Art can be many things -- revelatory, disconcerting, numinous, insert your preferred highbrow art critic adjective here -- but it can also be really goddamn funny once everybody drops the aloof pretenses the art world demands. While art that provokes both laughter and discomfort is nothing new, mash-up culture’s frenzied hybridization of style and intent has rendered distinctions between high and low art even more irrelevant than a century ago, when the Dadaists gave the finger to nose-upturned elites. In this sense, British artist David Shrigley is very much a product of his time. Shrigley’s work spans many media, fusing painting, animation, advertising, sculpture, photography, and music into an all-consuming gravitational singularity of form and function. In his latest exhibition, "David Shrigley: Brain Activity," the artist invites viewers to step through a portal to an unnerving world where crude comedic sketches stand beside abstract deconstructions of sculpture, while installations juxtapose the scale of objects to uncanny effect. There’s an existential absurdism to Shrigley’s work that calls back to Samuel Beckett and the Dadaists, but there’s also plenty of Terry Gilliam, The Simpsons, and I Can Has Cheezburger roiling around in there as well.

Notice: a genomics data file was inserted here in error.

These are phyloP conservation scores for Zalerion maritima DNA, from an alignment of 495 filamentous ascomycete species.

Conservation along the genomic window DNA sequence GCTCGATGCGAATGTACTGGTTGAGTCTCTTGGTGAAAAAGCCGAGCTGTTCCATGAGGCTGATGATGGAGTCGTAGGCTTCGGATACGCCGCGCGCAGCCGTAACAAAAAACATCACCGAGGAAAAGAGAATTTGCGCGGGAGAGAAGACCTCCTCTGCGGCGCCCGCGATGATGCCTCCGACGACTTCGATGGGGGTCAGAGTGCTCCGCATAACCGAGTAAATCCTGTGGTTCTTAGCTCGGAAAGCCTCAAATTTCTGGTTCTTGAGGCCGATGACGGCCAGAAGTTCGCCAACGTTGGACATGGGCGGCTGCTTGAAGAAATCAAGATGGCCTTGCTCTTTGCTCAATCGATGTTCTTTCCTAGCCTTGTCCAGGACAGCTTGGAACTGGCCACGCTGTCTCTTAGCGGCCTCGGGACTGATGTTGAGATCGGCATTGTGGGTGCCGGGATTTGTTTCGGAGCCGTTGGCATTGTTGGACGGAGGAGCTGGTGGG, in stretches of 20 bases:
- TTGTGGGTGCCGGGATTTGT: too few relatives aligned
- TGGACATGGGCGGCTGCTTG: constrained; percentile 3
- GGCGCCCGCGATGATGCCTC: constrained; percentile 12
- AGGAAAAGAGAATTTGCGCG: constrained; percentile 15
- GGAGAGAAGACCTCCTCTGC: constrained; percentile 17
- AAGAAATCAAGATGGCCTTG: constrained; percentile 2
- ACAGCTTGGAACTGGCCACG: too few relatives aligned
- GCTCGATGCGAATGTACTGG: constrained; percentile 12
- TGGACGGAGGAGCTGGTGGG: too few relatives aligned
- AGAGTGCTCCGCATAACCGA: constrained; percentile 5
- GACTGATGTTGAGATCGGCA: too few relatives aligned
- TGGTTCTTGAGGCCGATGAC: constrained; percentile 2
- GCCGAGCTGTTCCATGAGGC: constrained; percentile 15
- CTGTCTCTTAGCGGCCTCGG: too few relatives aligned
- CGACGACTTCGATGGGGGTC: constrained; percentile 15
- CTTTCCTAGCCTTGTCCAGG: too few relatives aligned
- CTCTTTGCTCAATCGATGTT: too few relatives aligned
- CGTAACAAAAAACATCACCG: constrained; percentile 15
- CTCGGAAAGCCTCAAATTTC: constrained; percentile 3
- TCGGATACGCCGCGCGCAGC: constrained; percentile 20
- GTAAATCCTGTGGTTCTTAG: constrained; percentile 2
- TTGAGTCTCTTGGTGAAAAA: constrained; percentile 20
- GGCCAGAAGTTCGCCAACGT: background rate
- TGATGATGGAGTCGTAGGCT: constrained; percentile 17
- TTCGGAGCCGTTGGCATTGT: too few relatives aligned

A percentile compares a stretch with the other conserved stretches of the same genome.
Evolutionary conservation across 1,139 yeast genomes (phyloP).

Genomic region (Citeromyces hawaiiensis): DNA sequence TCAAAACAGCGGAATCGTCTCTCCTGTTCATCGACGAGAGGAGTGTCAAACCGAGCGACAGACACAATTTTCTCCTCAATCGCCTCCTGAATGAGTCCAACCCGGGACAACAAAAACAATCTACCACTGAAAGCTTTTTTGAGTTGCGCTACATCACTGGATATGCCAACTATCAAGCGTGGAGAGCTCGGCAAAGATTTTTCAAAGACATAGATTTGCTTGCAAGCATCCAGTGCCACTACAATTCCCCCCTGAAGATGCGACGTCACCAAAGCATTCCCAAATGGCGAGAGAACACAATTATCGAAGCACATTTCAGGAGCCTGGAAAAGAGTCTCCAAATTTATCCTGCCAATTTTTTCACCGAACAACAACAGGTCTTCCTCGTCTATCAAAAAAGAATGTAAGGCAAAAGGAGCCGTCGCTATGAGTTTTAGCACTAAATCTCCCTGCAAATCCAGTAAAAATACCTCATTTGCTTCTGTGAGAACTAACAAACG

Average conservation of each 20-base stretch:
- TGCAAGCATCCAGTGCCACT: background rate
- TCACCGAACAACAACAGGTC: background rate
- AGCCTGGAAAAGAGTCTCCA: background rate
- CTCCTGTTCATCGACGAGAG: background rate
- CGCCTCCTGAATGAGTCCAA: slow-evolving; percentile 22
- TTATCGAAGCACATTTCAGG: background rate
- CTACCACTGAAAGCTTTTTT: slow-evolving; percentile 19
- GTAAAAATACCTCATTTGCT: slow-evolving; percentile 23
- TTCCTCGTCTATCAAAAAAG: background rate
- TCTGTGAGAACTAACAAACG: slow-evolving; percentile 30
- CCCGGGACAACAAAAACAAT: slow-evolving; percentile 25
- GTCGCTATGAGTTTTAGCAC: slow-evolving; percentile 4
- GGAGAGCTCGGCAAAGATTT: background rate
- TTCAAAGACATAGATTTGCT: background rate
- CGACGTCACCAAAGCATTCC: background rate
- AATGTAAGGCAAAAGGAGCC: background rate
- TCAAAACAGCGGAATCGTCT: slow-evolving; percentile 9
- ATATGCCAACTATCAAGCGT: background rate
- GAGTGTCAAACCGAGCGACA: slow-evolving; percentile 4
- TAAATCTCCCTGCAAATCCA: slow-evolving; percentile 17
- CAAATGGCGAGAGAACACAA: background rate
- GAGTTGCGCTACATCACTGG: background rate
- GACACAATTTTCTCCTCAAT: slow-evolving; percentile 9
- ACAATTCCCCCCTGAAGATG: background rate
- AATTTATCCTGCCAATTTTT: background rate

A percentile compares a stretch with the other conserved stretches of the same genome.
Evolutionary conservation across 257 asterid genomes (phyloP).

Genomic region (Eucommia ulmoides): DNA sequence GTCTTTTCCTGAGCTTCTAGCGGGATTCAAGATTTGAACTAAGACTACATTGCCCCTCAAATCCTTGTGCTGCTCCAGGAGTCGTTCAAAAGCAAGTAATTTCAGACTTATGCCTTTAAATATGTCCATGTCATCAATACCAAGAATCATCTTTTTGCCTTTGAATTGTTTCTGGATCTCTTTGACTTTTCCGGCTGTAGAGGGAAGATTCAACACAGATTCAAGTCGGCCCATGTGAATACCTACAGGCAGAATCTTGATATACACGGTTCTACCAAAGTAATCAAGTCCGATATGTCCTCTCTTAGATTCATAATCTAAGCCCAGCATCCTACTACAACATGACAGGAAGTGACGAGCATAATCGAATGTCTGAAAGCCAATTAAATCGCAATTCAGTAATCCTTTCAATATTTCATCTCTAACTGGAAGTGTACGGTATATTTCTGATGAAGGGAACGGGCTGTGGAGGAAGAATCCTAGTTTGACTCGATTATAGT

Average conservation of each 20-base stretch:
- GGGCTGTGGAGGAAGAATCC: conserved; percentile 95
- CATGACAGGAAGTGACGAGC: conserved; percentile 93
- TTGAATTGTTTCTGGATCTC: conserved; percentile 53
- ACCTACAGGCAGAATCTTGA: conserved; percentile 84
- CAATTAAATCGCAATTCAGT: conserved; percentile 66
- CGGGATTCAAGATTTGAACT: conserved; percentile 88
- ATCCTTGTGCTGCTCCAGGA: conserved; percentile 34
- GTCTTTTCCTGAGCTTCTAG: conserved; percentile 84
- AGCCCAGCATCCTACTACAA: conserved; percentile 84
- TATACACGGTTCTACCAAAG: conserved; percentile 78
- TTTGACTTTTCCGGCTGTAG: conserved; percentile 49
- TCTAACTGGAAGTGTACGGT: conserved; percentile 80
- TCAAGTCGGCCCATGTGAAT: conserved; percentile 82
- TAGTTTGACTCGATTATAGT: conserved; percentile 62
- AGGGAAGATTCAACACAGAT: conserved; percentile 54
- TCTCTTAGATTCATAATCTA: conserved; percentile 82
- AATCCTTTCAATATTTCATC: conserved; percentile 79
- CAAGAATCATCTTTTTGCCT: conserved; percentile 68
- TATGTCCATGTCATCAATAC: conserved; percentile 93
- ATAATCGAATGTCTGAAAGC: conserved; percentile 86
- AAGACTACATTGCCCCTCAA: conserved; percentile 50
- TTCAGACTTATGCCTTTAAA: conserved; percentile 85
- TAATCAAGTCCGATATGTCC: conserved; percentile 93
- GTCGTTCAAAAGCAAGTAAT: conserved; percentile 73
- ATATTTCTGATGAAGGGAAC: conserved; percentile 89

Fri., June 22, 8 p.m., 2012